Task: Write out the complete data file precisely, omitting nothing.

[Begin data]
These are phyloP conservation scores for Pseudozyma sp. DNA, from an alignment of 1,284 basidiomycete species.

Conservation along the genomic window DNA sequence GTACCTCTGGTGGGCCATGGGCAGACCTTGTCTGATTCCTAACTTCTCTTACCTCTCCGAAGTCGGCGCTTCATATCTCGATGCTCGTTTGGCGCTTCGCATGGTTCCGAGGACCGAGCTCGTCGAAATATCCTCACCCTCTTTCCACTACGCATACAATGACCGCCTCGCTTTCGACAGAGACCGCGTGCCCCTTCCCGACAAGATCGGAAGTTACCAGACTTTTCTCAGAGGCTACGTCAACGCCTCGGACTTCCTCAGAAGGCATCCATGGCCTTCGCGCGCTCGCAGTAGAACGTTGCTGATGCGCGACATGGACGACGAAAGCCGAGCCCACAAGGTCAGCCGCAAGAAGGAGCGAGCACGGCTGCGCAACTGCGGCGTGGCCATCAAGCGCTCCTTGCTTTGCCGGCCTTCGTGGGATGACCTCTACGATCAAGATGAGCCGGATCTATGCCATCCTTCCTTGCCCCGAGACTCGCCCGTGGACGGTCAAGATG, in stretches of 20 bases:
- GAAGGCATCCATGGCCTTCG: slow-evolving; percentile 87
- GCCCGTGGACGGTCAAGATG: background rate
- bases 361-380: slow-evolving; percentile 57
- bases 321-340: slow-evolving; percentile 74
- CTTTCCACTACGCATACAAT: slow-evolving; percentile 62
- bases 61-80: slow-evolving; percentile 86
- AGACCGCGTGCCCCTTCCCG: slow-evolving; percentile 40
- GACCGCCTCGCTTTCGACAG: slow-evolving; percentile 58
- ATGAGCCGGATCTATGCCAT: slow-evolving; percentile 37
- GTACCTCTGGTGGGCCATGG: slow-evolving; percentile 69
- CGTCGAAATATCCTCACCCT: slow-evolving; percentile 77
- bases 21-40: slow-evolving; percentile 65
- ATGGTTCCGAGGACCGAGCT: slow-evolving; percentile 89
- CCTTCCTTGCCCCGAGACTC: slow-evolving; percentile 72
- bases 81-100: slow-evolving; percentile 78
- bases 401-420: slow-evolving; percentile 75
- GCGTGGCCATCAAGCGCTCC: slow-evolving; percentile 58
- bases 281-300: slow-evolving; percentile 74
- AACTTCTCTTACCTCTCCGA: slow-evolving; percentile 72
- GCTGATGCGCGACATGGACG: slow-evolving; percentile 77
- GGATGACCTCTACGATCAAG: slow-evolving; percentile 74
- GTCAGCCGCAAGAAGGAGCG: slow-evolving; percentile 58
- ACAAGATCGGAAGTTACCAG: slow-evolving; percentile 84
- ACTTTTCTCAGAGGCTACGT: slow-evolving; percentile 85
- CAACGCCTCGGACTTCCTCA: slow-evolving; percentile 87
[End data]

These are phyloP conservation scores for Pseudozyma sp. DNA, from an alignment of 1,284 basidiomycete species.

Conservation along the genomic window DNA sequence GTACCTCTGGTGGGCCATGGGCAGACCTTGTCTGATTCCTAACTTCTCTTACCTCTCCGAAGTCGGCGCTTCATATCTCGATGCTCGTTTGGCGCTTCGCATGGTTCCGAGGACCGAGCTCGTCGAAATATCCTCACCCTCTTTCCACTACGCATACAATGACCGCCTCGCTTTCGACAGAGACCGCGTGCCCCTTCCCGACAAGATCGGAAGTTACCAGACTTTTCTCAGAGGCTACGTCAACGCCTCGGACTTCCTCAGAAGGCATCCATGGCCTTCGCGCGCTCGCAGTAGAACGTTGCTGATGCGCGACATGGACGACGAAAGCCGAGCCCACAAGGTCAGCCGCAAGAAGGAGCGAGCACGGCTGCGCAACTGCGGCGTGGCCATCAAGCGCTCCTTGCTTTGCCGGCCTTCGTGGGATGACCTCTACGATCAAGATGAGCCGGATCTATGCCATCCTTCCTTGCCCCGAGACTCGCCCGTGGACGGTCAAGATG, in stretches of 20 bases:
- GAAGGCATCCATGGCCTTCG: slow-evolving; percentile 87
- GCCCGTGGACGGTCAAGATG: background rate
- bases 361-380: slow-evolving; percentile 57
- bases 321-340: slow-evolving; percentile 74
- CTTTCCACTACGCATACAAT: slow-evolving; percentile 62
- bases 61-80: slow-evolving; percentile 86
- AGACCGCGTGCCCCTTCCCG: slow-evolving; percentile 40
- GACCGCCTCGCTTTCGACAG: slow-evolving; percentile 58
- ATGAGCCGGATCTATGCCAT: slow-evolving; percentile 37
- GTACCTCTGGTGGGCCATGG: slow-evolving; percentile 69
- CGTCGAAATATCCTCACCCT: slow-evolving; percentile 77
- bases 21-40: slow-evolving; percentile 65
- ATGGTTCCGAGGACCGAGCT: slow-evolving; percentile 89
- CCTTCCTTGCCCCGAGACTC: slow-evolving; percentile 72
- bases 81-100: slow-evolving; percentile 78
- bases 401-420: slow-evolving; percentile 75
- GCGTGGCCATCAAGCGCTCC: slow-evolving; percentile 58
- bases 281-300: slow-evolving; percentile 74
- AACTTCTCTTACCTCTCCGA: slow-evolving; percentile 72
- GCTGATGCGCGACATGGACG: slow-evolving; percentile 77
- GGATGACCTCTACGATCAAG: slow-evolving; percentile 74
- GTCAGCCGCAAGAAGGAGCG: slow-evolving; percentile 58
- ACAAGATCGGAAGTTACCAG: slow-evolving; percentile 84
- ACTTTTCTCAGAGGCTACGT: slow-evolving; percentile 85
- CAACGCCTCGGACTTCCTCA: slow-evolving; percentile 87